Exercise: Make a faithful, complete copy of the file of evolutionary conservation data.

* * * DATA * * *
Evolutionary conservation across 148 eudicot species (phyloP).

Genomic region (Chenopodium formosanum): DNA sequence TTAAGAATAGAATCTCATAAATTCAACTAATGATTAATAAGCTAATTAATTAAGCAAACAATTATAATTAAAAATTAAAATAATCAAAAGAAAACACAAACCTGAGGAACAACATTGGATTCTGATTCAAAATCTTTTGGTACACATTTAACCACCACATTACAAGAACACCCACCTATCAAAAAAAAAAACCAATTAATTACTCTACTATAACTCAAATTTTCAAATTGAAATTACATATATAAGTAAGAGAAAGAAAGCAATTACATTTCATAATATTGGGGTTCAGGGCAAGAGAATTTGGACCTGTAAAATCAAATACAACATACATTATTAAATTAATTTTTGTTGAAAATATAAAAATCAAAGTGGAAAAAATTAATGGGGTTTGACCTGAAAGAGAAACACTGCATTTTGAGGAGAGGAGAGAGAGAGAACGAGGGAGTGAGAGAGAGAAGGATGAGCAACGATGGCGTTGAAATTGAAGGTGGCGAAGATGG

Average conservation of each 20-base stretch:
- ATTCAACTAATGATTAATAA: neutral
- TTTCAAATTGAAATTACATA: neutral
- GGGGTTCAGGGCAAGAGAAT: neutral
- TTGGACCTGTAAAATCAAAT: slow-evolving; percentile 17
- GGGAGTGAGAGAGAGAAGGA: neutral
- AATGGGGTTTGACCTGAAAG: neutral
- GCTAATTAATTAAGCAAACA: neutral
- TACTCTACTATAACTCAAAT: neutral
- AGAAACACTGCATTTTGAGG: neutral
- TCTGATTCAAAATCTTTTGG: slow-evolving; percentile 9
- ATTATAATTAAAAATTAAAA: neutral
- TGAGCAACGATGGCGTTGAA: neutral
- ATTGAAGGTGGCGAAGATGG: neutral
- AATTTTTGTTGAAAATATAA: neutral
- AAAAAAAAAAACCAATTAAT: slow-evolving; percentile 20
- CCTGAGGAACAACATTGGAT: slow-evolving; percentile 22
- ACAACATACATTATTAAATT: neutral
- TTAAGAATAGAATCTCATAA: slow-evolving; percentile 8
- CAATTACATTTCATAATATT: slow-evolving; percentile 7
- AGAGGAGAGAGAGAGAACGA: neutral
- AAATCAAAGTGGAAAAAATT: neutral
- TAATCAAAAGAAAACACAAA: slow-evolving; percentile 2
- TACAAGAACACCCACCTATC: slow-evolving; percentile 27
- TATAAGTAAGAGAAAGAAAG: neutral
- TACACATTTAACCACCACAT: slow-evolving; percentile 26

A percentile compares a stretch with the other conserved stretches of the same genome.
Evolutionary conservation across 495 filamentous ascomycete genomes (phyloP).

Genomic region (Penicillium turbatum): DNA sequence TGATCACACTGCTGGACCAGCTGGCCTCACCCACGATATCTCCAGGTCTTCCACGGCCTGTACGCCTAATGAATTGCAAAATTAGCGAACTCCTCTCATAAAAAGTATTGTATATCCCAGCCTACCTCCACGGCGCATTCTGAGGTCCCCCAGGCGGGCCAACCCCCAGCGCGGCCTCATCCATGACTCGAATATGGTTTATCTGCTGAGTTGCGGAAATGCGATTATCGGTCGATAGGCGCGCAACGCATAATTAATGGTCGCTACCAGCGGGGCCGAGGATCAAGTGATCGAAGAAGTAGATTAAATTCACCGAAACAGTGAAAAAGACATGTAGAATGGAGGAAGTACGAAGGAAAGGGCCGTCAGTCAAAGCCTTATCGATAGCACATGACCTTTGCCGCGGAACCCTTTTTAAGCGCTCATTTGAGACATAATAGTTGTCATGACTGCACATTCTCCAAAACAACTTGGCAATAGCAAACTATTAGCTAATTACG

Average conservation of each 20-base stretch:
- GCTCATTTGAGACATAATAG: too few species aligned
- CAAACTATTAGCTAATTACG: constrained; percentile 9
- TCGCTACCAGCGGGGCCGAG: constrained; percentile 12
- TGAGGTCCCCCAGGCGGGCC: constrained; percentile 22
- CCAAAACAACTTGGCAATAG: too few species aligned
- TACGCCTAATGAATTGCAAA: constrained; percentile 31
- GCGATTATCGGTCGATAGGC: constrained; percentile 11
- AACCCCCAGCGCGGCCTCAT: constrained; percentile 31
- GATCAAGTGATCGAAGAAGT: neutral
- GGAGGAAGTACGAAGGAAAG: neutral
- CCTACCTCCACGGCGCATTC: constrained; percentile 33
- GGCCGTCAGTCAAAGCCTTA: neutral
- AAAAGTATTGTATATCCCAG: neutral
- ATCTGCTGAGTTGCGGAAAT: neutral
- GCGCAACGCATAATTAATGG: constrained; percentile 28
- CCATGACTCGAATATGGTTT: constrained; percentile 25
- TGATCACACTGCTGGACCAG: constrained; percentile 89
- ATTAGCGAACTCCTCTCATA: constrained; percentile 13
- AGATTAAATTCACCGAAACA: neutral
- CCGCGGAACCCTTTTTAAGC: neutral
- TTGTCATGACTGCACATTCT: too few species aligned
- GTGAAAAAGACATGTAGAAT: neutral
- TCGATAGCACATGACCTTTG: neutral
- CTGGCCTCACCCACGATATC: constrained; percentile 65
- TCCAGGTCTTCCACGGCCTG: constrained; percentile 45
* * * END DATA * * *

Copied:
Evolutionary conservation across 148 eudicot species (phyloP).

Genomic region (Chenopodium formosanum): DNA sequence TTAAGAATAGAATCTCATAAATTCAACTAATGATTAATAAGCTAATTAATTAAGCAAACAATTATAATTAAAAATTAAAATAATCAAAAGAAAACACAAACCTGAGGAACAACATTGGATTCTGATTCAAAATCTTTTGGTACACATTTAACCACCACATTACAAGAACACCCACCTATCAAAAAAAAAAACCAATTAATTACTCTACTATAACTCAAATTTTCAAATTGAAATTACATATATAAGTAAGAGAAAGAAAGCAATTACATTTCATAATATTGGGGTTCAGGGCAAGAGAATTTGGACCTGTAAAATCAAATACAACATACATTATTAAATTAATTTTTGTTGAAAATATAAAAATCAAAGTGGAAAAAATTAATGGGGTTTGACCTGAAAGAGAAACACTGCATTTTGAGGAGAGGAGAGAGAGAGAACGAGGGAGTGAGAGAGAGAAGGATGAGCAACGATGGCGTTGAAATTGAAGGTGGCGAAGATGG

Average conservation of each 20-base stretch:
- ATTCAACTAATGATTAATAA: neutral
- TTTCAAATTGAAATTACATA: neutral
- GGGGTTCAGGGCAAGAGAAT: neutral
- TTGGACCTGTAAAATCAAAT: slow-evolving; percentile 17
- GGGAGTGAGAGAGAGAAGGA: neutral
- AATGGGGTTTGACCTGAAAG: neutral
- GCTAATTAATTAAGCAAACA: neutral
- TACTCTACTATAACTCAAAT: neutral
- AGAAACACTGCATTTTGAGG: neutral
- TCTGATTCAAAATCTTTTGG: slow-evolving; percentile 9
- ATTATAATTAAAAATTAAAA: neutral
- TGAGCAACGATGGCGTTGAA: neutral
- ATTGAAGGTGGCGAAGATGG: neutral
- AATTTTTGTTGAAAATATAA: neutral
- AAAAAAAAAAACCAATTAAT: slow-evolving; percentile 20
- CCTGAGGAACAACATTGGAT: slow-evolving; percentile 22
- ACAACATACATTATTAAATT: neutral
- TTAAGAATAGAATCTCATAA: slow-evolving; percentile 8
- CAATTACATTTCATAATATT: slow-evolving; percentile 7
- AGAGGAGAGAGAGAGAACGA: neutral
- AAATCAAAGTGGAAAAAATT: neutral
- TAATCAAAAGAAAACACAAA: slow-evolving; percentile 2
- TACAAGAACACCCACCTATC: slow-evolving; percentile 27
- TATAAGTAAGAGAAAGAAAG: neutral
- TACACATTTAACCACCACAT: slow-evolving; percentile 26

A percentile compares a stretch with the other conserved stretches of the same genome.
Evolutionary conservation across 495 filamentous ascomycete genomes (phyloP).

Genomic region (Penicillium turbatum): DNA sequence TGATCACACTGCTGGACCAGCTGGCCTCACCCACGATATCTCCAGGTCTTCCACGGCCTGTACGCCTAATGAATTGCAAAATTAGCGAACTCCTCTCATAAAAAGTATTGTATATCCCAGCCTACCTCCACGGCGCATTCTGAGGTCCCCCAGGCGGGCCAACCCCCAGCGCGGCCTCATCCATGACTCGAATATGGTTTATCTGCTGAGTTGCGGAAATGCGATTATCGGTCGATAGGCGCGCAACGCATAATTAATGGTCGCTACCAGCGGGGCCGAGGATCAAGTGATCGAAGAAGTAGATTAAATTCACCGAAACAGTGAAAAAGACATGTAGAATGGAGGAAGTACGAAGGAAAGGGCCGTCAGTCAAAGCCTTATCGATAGCACATGACCTTTGCCGCGGAACCCTTTTTAAGCGCTCATTTGAGACATAATAGTTGTCATGACTGCACATTCTCCAAAACAACTTGGCAATAGCAAACTATTAGCTAATTACG

Average conservation of each 20-base stretch:
- GCTCATTTGAGACATAATAG: too few species aligned
- CAAACTATTAGCTAATTACG: constrained; percentile 9
- TCGCTACCAGCGGGGCCGAG: constrained; percentile 12
- TGAGGTCCCCCAGGCGGGCC: constrained; percentile 22
- CCAAAACAACTTGGCAATAG: too few species aligned
- TACGCCTAATGAATTGCAAA: constrained; percentile 31
- GCGATTATCGGTCGATAGGC: constrained; percentile 11
- AACCCCCAGCGCGGCCTCAT: constrained; percentile 31
- GATCAAGTGATCGAAGAAGT: neutral
- GGAGGAAGTACGAAGGAAAG: neutral
- CCTACCTCCACGGCGCATTC: constrained; percentile 33
- GGCCGTCAGTCAAAGCCTTA: neutral
- AAAAGTATTGTATATCCCAG: neutral
- ATCTGCTGAGTTGCGGAAAT: neutral
- GCGCAACGCATAATTAATGG: constrained; percentile 28
- CCATGACTCGAATATGGTTT: constrained; percentile 25
- TGATCACACTGCTGGACCAG: constrained; percentile 89
- ATTAGCGAACTCCTCTCATA: constrained; percentile 13
- AGATTAAATTCACCGAAACA: neutral
- CCGCGGAACCCTTTTTAAGC: neutral
- TTGTCATGACTGCACATTCT: too few species aligned
- GTGAAAAAGACATGTAGAAT: neutral
- TCGATAGCACATGACCTTTG: neutral
- CTGGCCTCACCCACGATATC: constrained; percentile 65
- TCCAGGTCTTCCACGGCCTG: constrained; percentile 45